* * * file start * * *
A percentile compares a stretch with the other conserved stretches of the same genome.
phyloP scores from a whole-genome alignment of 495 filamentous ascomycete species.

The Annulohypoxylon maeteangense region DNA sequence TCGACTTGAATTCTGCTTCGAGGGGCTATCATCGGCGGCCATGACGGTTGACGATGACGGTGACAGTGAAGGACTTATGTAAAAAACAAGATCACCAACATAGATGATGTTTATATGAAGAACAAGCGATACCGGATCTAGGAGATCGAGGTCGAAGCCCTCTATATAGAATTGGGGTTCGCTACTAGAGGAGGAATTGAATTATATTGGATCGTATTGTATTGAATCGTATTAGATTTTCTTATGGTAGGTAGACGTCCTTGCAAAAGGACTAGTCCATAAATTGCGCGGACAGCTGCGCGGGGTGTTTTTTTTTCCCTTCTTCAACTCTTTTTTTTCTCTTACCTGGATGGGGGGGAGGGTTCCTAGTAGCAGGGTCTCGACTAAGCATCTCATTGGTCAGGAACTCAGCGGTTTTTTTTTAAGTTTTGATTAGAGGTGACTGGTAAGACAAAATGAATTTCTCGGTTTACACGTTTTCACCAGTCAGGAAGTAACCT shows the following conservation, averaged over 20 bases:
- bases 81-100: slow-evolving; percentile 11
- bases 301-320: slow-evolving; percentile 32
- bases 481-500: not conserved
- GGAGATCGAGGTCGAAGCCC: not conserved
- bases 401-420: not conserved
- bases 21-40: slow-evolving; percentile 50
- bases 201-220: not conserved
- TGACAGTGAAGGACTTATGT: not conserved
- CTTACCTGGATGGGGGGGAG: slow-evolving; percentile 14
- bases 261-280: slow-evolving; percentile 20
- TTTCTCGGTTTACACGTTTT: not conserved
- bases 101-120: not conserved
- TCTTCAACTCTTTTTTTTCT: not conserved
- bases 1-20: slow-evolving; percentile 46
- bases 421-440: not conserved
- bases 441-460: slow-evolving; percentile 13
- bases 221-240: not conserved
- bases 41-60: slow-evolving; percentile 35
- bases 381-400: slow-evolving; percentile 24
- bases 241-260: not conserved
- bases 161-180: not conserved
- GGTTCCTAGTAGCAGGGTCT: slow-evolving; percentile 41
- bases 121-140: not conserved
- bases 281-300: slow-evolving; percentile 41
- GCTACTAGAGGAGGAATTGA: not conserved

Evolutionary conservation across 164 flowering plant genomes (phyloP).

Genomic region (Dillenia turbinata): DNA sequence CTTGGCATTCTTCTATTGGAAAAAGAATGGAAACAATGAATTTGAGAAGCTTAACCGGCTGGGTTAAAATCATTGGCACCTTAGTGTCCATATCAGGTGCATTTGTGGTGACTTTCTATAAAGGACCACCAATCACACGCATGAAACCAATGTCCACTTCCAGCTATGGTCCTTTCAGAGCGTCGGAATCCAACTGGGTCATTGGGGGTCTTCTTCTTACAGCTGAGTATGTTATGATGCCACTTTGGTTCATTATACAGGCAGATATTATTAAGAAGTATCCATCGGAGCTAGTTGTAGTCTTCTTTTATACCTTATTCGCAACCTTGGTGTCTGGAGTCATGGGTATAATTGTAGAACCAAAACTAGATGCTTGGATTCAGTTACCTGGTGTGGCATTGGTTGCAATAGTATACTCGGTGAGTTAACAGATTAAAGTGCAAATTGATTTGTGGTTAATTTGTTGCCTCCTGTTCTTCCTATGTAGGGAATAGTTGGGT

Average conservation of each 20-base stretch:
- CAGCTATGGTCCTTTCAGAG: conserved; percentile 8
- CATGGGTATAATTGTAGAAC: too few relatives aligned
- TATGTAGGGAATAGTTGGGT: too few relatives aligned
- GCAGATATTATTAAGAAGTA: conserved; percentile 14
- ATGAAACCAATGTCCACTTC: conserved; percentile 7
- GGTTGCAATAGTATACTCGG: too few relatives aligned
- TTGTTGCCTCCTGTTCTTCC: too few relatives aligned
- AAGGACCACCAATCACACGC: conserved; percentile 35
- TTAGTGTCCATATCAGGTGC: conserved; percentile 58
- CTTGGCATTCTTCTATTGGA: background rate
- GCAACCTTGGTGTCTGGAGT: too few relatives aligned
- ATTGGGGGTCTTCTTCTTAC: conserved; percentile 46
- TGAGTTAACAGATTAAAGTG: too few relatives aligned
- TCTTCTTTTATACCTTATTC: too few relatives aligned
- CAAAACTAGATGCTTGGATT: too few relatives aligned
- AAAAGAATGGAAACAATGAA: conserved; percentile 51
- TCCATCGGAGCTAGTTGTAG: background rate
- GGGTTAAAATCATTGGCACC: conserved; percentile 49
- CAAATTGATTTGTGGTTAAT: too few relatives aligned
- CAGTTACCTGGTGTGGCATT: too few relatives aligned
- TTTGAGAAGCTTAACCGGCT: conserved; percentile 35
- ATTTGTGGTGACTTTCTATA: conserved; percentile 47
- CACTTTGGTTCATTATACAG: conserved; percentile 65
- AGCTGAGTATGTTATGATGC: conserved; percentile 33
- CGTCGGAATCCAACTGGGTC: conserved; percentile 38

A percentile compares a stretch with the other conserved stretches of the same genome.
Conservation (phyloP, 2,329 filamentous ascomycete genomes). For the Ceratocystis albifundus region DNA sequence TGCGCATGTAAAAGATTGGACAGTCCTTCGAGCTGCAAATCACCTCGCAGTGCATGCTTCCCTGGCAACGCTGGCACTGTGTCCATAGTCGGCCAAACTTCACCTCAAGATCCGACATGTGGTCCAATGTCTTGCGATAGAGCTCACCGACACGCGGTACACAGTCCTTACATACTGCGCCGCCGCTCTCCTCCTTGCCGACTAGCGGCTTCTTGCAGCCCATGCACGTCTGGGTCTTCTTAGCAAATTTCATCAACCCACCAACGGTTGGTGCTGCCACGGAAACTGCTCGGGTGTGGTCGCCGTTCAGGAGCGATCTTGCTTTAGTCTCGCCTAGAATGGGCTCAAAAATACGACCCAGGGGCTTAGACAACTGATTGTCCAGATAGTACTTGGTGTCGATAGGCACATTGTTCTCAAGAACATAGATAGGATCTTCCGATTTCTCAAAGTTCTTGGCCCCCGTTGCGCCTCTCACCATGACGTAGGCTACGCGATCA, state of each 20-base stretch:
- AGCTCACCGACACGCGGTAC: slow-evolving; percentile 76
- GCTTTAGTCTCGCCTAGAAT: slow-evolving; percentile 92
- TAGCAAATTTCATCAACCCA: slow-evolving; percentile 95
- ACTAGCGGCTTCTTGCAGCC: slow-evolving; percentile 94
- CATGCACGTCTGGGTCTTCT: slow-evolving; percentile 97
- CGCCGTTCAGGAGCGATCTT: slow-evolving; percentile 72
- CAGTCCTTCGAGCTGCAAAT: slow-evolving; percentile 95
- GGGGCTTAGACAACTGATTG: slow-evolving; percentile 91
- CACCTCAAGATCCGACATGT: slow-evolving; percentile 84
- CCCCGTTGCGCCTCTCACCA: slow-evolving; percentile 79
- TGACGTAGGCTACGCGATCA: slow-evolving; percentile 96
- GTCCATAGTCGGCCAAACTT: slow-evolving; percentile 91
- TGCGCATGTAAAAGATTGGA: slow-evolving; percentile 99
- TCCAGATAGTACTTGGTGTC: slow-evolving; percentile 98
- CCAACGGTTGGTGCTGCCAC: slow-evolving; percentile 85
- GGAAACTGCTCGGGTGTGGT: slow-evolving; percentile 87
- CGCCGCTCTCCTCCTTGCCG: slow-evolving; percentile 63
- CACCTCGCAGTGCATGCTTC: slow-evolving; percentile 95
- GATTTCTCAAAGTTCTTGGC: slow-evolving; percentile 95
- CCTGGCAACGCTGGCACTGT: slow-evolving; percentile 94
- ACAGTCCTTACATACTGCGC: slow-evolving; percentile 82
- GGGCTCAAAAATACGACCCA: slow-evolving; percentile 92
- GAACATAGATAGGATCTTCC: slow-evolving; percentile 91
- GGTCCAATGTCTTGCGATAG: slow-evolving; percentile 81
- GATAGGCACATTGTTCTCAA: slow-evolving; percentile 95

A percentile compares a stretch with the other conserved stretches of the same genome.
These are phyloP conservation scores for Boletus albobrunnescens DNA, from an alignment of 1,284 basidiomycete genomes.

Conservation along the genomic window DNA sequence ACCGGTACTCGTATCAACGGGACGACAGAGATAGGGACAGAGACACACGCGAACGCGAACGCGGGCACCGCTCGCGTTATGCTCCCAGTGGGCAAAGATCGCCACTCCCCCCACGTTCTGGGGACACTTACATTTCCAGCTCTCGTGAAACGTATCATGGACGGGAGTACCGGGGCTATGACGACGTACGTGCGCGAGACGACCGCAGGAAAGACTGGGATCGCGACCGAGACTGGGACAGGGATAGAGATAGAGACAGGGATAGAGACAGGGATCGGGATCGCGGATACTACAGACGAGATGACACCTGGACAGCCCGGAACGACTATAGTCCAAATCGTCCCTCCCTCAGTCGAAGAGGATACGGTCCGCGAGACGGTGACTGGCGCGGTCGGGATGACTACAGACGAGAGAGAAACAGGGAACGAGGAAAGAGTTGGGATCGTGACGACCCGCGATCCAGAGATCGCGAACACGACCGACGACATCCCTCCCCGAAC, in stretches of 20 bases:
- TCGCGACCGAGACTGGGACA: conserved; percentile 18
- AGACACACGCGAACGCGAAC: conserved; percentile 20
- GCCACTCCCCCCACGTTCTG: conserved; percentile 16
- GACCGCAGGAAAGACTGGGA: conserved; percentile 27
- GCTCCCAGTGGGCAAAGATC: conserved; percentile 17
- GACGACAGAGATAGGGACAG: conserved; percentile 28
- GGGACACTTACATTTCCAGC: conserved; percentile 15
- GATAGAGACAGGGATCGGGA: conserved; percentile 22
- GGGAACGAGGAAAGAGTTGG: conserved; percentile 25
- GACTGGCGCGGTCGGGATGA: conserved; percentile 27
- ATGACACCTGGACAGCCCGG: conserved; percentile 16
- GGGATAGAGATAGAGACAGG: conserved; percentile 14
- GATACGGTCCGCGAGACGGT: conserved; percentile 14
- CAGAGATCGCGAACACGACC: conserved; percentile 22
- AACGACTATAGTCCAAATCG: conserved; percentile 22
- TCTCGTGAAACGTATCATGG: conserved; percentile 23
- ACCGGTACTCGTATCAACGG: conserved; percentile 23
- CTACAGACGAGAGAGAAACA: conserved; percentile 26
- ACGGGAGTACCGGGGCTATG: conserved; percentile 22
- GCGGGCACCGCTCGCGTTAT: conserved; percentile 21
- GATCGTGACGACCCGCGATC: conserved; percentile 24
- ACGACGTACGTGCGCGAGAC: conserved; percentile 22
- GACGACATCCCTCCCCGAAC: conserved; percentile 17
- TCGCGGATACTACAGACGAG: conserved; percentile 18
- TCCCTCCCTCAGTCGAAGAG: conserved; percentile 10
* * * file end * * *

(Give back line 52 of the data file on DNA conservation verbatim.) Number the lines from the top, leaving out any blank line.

- TTTGAGAAGCTTAACCGGCT: conserved; percentile 35